You Only Get One Shot: The Puchase of Seagram's by Diageo
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You Only Get One Shot: The Puchase of Seagram's by Diageo

The story of Diageo's purchase of Seagrams had been leaking out for several days. The leaks and subsequent reporting provided sufficient detail (specifically in the Wall Street Journal and the Financial Times) to significantly question whether the subseq

Paul Holmes

In December of 2000, Diageo PLC and Pernod-Ricard SA won a joint bid ($8.15 billion), which is still under regulatory review in both the U.S. and Great Britain, to purchase the drinks portfolio of Seagrams Co.    For months there had been speculation that the Diageo/Pernod Bid would eventually win out over the other competitors, largely considered to be Allied Domecq PLC and a joint bid by Brown-Forman Corp and Bacardi International LTD.  However, in the months leading up to the close of bidding, Allied Domecq had laid claim to (through the purchasing of distribution rights) a Diageo signature label, Stolichnaya Vodka, and one of the jewels in the Seagram’s portfolio – Captain Morgan Rum.   

Having claimed these successes, Allied pulled out of the bidding immediately prior to the close of the auction, leaving questions as to the value of the Seagrams portfolio as well as to the strategies of the remaining companies vying for Seagrams.  Consequently, by the time the deal was announced, interest was not focused so much on who would win the bidding, but rather what they were getting and what the acquisition would mean for the winning bidder.  Guinness UDV, the North American arm of Diageo, was left with the task of having a press conference (and generating coverage) to announce the deal that would have already been announced in London.

OBJECTIVES AND PLANNING:

Guinness UDV had many objectives regarding generating press surrounding the purchase.  Primarily, the company sought to:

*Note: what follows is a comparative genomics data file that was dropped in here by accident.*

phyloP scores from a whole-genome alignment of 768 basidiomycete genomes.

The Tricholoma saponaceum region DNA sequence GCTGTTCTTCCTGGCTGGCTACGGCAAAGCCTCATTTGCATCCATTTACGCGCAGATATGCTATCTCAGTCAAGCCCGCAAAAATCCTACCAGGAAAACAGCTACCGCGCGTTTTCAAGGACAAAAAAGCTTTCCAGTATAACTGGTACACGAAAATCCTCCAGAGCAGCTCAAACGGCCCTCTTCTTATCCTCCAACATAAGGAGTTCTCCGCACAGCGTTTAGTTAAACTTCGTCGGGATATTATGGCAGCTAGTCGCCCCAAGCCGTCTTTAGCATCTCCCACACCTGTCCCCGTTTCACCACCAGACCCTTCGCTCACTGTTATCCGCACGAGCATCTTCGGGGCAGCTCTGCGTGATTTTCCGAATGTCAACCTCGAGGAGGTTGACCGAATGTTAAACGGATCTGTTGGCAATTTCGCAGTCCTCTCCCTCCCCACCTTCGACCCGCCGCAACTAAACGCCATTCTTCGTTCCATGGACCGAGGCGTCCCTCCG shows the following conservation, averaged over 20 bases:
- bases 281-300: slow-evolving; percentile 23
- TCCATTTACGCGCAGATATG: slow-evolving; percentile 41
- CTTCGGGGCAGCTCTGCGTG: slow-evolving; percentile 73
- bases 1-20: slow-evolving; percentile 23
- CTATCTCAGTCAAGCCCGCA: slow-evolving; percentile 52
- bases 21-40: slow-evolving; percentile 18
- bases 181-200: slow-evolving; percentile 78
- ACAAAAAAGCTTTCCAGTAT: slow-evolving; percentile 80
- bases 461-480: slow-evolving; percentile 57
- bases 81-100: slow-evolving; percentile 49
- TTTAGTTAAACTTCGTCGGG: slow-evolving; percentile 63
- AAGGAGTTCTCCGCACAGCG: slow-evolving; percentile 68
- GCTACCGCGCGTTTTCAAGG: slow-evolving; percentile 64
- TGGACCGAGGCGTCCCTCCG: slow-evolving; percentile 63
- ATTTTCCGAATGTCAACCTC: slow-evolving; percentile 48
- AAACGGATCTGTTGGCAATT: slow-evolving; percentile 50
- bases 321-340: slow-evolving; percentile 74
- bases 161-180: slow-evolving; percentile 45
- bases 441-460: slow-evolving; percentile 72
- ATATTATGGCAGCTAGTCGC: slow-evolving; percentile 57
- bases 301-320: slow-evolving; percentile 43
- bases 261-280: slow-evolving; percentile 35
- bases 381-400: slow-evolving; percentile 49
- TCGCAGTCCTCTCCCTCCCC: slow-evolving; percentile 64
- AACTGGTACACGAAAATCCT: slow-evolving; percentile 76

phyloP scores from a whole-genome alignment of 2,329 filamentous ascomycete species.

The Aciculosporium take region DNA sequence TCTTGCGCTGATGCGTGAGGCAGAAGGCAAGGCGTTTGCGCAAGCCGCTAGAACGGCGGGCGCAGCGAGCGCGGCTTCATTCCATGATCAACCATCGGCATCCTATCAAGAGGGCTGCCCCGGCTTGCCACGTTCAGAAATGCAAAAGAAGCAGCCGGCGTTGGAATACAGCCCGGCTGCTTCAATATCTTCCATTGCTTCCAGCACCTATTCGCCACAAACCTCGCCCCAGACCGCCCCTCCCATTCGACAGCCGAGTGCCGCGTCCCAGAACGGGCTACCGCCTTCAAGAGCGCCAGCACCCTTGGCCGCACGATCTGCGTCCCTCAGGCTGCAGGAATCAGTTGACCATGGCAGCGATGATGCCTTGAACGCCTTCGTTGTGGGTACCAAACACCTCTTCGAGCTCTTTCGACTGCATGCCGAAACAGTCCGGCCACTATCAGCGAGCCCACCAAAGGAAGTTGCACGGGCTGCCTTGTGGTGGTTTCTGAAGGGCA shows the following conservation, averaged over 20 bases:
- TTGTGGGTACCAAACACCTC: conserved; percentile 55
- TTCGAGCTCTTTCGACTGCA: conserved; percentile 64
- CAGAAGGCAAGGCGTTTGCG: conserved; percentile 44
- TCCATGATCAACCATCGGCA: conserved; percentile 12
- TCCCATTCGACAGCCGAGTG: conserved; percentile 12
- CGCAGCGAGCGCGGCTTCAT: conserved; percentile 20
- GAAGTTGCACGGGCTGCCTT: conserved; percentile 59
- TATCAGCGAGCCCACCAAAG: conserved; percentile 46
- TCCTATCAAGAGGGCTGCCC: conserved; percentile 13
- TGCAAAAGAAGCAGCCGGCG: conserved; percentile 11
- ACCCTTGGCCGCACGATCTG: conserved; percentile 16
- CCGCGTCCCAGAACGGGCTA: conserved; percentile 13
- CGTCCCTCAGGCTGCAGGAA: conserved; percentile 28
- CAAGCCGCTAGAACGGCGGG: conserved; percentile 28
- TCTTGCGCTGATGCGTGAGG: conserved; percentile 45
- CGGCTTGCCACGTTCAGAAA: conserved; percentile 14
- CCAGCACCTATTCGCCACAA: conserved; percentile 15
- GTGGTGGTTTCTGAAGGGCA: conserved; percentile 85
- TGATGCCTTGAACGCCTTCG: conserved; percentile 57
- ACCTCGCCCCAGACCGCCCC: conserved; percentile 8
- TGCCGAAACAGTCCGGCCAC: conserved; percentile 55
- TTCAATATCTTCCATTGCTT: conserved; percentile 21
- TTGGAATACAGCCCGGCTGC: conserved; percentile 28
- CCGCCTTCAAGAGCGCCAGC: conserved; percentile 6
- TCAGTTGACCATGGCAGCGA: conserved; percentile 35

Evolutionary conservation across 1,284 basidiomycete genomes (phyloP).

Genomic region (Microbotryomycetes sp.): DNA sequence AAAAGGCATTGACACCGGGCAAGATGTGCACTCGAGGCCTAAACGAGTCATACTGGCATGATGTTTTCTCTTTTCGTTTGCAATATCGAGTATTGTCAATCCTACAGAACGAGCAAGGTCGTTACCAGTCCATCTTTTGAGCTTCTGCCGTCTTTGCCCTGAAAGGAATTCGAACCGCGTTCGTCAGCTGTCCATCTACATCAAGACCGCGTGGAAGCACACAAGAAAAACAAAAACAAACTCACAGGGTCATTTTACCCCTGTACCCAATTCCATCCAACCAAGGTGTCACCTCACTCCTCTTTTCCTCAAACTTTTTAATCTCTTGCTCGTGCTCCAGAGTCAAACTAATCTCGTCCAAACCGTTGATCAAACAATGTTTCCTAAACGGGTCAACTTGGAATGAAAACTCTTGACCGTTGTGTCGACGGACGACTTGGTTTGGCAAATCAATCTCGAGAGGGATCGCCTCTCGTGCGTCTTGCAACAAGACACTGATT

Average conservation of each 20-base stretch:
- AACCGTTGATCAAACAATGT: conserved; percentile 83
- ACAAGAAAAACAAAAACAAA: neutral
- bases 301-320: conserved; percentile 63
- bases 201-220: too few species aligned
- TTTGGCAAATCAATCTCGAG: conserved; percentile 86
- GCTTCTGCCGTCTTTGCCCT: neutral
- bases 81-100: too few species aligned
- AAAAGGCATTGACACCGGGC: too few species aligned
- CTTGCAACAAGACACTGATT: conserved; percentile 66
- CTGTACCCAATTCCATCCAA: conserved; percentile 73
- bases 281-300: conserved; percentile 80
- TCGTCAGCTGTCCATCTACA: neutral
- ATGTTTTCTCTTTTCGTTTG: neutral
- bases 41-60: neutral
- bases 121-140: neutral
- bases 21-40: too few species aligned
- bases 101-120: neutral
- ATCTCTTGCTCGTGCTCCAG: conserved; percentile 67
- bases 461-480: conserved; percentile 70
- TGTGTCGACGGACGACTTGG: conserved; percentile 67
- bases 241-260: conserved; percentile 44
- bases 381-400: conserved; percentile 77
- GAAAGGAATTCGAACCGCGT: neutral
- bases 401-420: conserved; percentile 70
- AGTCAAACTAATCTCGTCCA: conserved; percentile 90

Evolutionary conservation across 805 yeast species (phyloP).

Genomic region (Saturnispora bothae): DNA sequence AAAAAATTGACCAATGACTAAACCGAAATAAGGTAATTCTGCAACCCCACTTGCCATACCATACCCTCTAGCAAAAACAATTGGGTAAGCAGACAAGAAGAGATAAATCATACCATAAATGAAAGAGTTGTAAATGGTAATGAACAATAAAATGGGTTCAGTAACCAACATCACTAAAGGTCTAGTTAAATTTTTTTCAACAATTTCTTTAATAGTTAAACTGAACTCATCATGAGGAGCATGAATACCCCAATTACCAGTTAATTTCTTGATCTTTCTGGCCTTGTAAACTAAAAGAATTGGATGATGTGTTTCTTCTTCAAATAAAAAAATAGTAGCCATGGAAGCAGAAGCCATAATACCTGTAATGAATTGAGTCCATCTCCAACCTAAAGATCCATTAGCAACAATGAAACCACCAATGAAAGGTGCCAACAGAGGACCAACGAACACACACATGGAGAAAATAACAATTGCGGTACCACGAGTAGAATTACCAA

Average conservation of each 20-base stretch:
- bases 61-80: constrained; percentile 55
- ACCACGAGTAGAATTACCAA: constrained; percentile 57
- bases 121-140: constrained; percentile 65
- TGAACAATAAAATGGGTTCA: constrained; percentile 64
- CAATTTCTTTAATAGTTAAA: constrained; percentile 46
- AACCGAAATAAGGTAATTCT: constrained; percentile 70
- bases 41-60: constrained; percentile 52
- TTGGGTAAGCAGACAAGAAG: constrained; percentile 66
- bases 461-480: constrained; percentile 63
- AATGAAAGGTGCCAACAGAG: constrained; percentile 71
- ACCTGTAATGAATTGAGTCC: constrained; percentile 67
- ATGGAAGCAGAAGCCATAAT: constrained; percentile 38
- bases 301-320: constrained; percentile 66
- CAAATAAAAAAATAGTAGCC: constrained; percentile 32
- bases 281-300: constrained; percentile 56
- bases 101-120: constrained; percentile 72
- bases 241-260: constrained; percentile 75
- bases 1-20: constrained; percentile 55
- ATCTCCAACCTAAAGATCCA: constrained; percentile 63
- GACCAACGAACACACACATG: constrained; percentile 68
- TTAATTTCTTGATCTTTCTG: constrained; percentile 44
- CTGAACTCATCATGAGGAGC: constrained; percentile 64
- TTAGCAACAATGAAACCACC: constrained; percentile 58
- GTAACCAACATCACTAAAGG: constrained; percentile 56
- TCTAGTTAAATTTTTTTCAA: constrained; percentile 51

• Design a press conference that could be triggered on a few hours notice, while at the same time being discrete enough not to tip our hand as to our expectations of ultimately securing the deal 
  • Deliver the message that this deal would be good for North American investors 
  • Communicate to the business community what the acquisitions of these new brands and resulting company would look like 
  • Put a US/North American face on the deal 
  • Combat the perception in the media that Allied Domecq had adopted a successful strategy of selectively poaching premium brands 
  • Communicate the idea that the integration of the two portfolios was a natural one

CHALLENGE

The story of Diageo's purchase of Seagrams had been leaking out for several days.  The leaks and subsequent reporting provided sufficient detail (specifically in the Wall Street Journal and the Financial Times) to significantly question whether the subsequent story would get much coverage.  (It is also worth noting that this was a European story and as such, North America had to follow company actions and announcements made in the European community).

Without coverage, it would be extremely difficult to convey the message as to the strategic importance of the deal to Diageo, and specifically to Guinness UDV – especially in light of the erosion that had taken place at the behest of Allied Domecq.  In light of this, it was decided that a strong image was needed for the “hook.”  There needed to be a single image created to encapsulate the whole story; that Diageo had just purchased Seagram in a mammoth deal that solidified Diageo as the market leader in spirits.  Further, this image needed to be compelling enough to get carried in the papers across the country. 

STRATEGIC APPROACH AND CAMPAIGN EXECUTION:

Having identified the issues/challenges, a diverse group of individuals (representing varied interests and backgrounds) held numerous brainstorming sessions.  Opinions and thoughts were shared among media companies, PR firms, Guinness UDV external affairs people, various consultants, IR people etc.  When the actual press conference was finally scheduled, the company had the “shot” ready.  Bottles were strategically placed on the table with appropriate lighting, and Paul Clinton (President, Guinness UDV) casually strolled over to the table, spread his arms in a protective embrace, leaned over his empire and smiled for the cameras.

RESULTS
The resulting photograph circulated throughout the country over the news wires.  Both Reuters and AP carried it.  The pictures conveyed everything that had been set out for it.  The US face is put to it by having the North American President “lording” over the table of his new portfolio.  The integration of the new company is represented by the brands’ peaceful coexistence on the table.  The strength of the new company is depicted by the sheer number of the popular, easily recognizable brands.  And the individual brands are promoted because each of their labels is easily and strategically distinguishable in the shot.  This photo appeared in over 75 markets, far more than would have ever covered the story of “the deal.”

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